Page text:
To Life: L’Chayim, L’Chaim. Saving A Life: Pikuach Nefesh

From the List of Yiddish Words and Expressions of HannaVision’s Pass.to website, we read:

L’chei-im, le’chayim! – To life! (the traditional Jewish toast); To your health, skol

Before proceeding, take a look/listen to:
Shmuel Rudenski – To Life !.(L’Chaim) Yiddish Song

Answers.com responds to the question:
How do you say to life in Yiddish?

But wait! How the heck do you spell this word? Yahoo! Answers responds to the question:
What is the difference between l’chayim and l’chaim?

Whether you spell it l’chei-im or le’chayim or l’chayim or l’chaim, it is all about life.

The saving of a life, Pikuach Nefesh, is one of the highest values in Judaism.

One web page I looked up in my research on Pikuach Nefesh, started with this sentence: “In Judaism, human life is essential and so pikuach nefesh, the obligation to save a life in jeopardy, is considered a major value to uphold.”
I suggest you read the entire Pikuach Nefesh article by Ariel Scheib over at the Jewish Virtual Library website.

Another article that I found to be interesting is Saving a Life (Pikuach Nefesh) by Rabbi Simon Glustrom over at the website of My Jewish Learning.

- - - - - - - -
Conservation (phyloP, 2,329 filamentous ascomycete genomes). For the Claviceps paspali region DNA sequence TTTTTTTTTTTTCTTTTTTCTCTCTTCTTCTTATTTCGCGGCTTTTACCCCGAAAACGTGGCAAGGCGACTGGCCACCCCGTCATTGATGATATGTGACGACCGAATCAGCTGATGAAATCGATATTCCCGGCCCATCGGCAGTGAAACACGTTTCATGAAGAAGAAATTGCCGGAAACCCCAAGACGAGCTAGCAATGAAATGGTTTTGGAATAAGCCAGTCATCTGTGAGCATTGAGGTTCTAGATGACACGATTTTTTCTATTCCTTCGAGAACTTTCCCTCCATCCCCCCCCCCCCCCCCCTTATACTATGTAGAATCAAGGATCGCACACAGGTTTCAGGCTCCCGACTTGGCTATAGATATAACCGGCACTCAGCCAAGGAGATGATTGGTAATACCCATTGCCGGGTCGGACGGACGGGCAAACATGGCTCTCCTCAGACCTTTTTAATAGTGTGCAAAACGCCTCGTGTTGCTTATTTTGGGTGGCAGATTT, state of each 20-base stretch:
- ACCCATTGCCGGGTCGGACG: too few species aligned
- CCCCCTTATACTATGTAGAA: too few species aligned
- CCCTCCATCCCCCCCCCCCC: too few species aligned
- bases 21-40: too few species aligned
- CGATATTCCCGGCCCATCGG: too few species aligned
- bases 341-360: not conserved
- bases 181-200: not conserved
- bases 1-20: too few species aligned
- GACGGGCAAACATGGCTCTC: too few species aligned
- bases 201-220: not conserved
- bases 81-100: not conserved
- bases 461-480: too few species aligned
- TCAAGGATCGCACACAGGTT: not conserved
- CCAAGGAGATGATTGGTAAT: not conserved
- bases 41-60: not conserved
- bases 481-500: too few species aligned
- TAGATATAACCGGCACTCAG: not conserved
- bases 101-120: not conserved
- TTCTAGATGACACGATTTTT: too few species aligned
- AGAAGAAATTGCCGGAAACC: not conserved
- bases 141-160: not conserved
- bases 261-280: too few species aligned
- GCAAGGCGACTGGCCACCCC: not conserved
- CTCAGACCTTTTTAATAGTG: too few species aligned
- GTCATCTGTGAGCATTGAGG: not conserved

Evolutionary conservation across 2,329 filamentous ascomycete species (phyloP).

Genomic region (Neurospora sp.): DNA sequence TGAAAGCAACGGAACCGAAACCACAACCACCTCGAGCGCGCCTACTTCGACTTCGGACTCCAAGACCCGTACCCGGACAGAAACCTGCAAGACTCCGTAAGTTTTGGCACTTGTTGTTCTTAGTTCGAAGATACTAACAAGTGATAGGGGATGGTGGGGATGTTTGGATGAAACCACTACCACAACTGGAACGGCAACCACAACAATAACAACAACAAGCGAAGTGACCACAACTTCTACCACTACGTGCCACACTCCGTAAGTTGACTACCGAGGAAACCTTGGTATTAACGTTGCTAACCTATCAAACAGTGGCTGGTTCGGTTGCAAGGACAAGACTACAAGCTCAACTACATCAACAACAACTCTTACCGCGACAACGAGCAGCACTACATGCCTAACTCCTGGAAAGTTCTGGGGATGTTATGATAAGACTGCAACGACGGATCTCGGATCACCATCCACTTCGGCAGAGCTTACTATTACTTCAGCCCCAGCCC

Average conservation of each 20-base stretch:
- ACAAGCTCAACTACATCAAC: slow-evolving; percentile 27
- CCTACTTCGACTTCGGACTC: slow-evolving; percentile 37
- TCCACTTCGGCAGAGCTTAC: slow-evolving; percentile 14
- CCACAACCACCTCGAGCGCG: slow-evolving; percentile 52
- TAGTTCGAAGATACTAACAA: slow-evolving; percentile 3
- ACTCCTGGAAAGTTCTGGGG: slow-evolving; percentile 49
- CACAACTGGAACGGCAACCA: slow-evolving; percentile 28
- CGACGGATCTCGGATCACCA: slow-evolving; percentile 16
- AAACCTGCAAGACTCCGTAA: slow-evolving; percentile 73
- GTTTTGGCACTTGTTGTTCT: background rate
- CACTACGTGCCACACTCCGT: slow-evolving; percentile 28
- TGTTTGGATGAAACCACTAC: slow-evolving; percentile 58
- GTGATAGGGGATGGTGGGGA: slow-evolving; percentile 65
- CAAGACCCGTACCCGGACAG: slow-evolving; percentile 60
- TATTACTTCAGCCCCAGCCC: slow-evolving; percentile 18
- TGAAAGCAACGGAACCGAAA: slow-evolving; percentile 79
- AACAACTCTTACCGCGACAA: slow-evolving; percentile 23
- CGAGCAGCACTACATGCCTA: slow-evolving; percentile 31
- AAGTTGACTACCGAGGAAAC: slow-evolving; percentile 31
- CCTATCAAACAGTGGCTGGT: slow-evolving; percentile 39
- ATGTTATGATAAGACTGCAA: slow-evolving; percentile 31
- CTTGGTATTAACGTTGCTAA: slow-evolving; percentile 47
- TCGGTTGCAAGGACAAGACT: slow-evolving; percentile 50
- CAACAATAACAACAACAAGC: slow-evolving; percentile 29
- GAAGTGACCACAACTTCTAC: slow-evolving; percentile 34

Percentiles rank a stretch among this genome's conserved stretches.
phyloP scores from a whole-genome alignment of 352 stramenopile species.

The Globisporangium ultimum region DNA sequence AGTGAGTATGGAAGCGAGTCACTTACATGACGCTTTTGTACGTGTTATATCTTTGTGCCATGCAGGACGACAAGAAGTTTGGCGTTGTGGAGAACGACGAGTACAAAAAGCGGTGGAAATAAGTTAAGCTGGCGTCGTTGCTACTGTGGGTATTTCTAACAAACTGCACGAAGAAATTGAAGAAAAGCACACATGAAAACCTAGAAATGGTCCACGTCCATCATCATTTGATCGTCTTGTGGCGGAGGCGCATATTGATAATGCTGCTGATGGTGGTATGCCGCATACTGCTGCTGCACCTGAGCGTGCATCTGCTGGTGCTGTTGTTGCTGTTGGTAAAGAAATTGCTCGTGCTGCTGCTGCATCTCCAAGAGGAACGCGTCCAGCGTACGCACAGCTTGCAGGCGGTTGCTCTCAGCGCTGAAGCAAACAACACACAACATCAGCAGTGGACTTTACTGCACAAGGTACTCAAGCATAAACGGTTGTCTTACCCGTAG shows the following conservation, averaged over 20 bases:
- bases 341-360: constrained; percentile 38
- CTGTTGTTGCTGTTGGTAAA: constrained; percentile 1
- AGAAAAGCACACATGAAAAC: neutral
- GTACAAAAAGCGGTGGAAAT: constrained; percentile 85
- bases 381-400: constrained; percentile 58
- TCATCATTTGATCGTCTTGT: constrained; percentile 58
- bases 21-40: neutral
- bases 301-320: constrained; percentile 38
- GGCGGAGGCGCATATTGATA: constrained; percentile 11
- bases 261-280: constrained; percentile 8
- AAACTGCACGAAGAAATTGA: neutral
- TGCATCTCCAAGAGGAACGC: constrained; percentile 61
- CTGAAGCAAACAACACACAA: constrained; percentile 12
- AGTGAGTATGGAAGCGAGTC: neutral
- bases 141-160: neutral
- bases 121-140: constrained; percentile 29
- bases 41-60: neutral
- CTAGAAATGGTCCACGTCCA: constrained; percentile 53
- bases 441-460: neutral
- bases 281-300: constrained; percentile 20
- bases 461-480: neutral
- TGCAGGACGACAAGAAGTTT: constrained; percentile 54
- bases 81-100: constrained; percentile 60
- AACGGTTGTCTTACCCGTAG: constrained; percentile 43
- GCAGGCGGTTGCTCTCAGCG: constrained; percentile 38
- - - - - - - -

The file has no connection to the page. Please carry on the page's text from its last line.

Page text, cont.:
Hey, if you want to learn some more on this subject, I suggest you read the entire Wikipedia Pikuach nefesh article that starts out with: “The Jewish principle of saving a life, in Hebrew pikuakh nefesh (Hebrew פיקוח pikuakh “saving”, of נפש nefesh “life”) describes the principle in Jewish law that the preservation of human life overrides virtually any other religious consideration.”

Advertisements

About Roland Louis Hansen

I have been: an organization development consultant; a college-level instructor of political science, psychology, and sociology; a public administrator; a social worker; an elected official; a political operative; a community activist; a union official; a shoe salesman and manager, a factory worker; a fast food restaurant employee; and, a custodian.
This entry was posted in Jewish, Language, Philosophy, Religion, Websites, YWOTD (Yiddish Word Of The Day) ייִדיש. Bookmark the permalink.

Leave a Reply

Fill in your details below or click an icon to log in:

WordPress.com Logo

You are commenting using your WordPress.com account. Log Out / Change )

Twitter picture

You are commenting using your Twitter account. Log Out / Change )

Facebook photo

You are commenting using your Facebook account. Log Out / Change )

Google+ photo

You are commenting using your Google+ account. Log Out / Change )

Connecting to %s